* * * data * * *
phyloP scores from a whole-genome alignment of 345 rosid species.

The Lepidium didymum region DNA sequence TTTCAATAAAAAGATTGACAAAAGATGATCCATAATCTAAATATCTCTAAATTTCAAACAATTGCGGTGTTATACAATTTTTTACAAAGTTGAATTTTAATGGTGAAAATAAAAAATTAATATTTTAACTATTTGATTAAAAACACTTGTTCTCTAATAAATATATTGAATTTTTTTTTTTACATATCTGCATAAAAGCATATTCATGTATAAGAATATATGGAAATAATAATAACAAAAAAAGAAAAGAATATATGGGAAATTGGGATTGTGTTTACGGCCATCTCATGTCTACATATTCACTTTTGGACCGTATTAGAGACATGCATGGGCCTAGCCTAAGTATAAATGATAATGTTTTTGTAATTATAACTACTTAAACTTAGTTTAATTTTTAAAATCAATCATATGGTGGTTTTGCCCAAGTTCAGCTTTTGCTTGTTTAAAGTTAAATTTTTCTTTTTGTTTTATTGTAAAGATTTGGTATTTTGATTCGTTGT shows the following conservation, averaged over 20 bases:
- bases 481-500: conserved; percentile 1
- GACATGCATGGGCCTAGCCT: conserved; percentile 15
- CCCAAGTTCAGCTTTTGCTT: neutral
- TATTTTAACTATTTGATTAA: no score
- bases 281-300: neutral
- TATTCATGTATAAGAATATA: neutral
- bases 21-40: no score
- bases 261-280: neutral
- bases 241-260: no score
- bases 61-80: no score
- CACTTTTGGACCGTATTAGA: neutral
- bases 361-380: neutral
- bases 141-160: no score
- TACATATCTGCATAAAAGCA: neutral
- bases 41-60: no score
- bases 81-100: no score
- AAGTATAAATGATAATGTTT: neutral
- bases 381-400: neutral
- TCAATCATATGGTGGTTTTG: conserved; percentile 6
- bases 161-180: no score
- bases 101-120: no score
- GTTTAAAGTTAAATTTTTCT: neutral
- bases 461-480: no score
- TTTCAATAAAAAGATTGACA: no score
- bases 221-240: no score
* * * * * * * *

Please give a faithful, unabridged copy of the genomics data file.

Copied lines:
phyloP scores from a whole-genome alignment of 345 rosid species.

The Lepidium didymum region DNA sequence TTTCAATAAAAAGATTGACAAAAGATGATCCATAATCTAAATATCTCTAAATTTCAAACAATTGCGGTGTTATACAATTTTTTACAAAGTTGAATTTTAATGGTGAAAATAAAAAATTAATATTTTAACTATTTGATTAAAAACACTTGTTCTCTAATAAATATATTGAATTTTTTTTTTTACATATCTGCATAAAAGCATATTCATGTATAAGAATATATGGAAATAATAATAACAAAAAAAGAAAAGAATATATGGGAAATTGGGATTGTGTTTACGGCCATCTCATGTCTACATATTCACTTTTGGACCGTATTAGAGACATGCATGGGCCTAGCCTAAGTATAAATGATAATGTTTTTGTAATTATAACTACTTAAACTTAGTTTAATTTTTAAAATCAATCATATGGTGGTTTTGCCCAAGTTCAGCTTTTGCTTGTTTAAAGTTAAATTTTTCTTTTTGTTTTATTGTAAAGATTTGGTATTTTGATTCGTTGT shows the following conservation, averaged over 20 bases:
- bases 481-500: conserved; percentile 1
- GACATGCATGGGCCTAGCCT: conserved; percentile 15
- CCCAAGTTCAGCTTTTGCTT: neutral
- TATTTTAACTATTTGATTAA: no score
- bases 281-300: neutral
- TATTCATGTATAAGAATATA: neutral
- bases 21-40: no score
- bases 261-280: neutral
- bases 241-260: no score
- bases 61-80: no score
- CACTTTTGGACCGTATTAGA: neutral
- bases 361-380: neutral
- bases 141-160: no score
- TACATATCTGCATAAAAGCA: neutral
- bases 41-60: no score
- bases 81-100: no score
- AAGTATAAATGATAATGTTT: neutral
- bases 381-400: neutral
- TCAATCATATGGTGGTTTTG: conserved; percentile 6
- bases 161-180: no score
- bases 101-120: no score
- GTTTAAAGTTAAATTTTTCT: neutral
- bases 461-480: no score
- TTTCAATAAAAAGATTGACA: no score
- bases 221-240: no score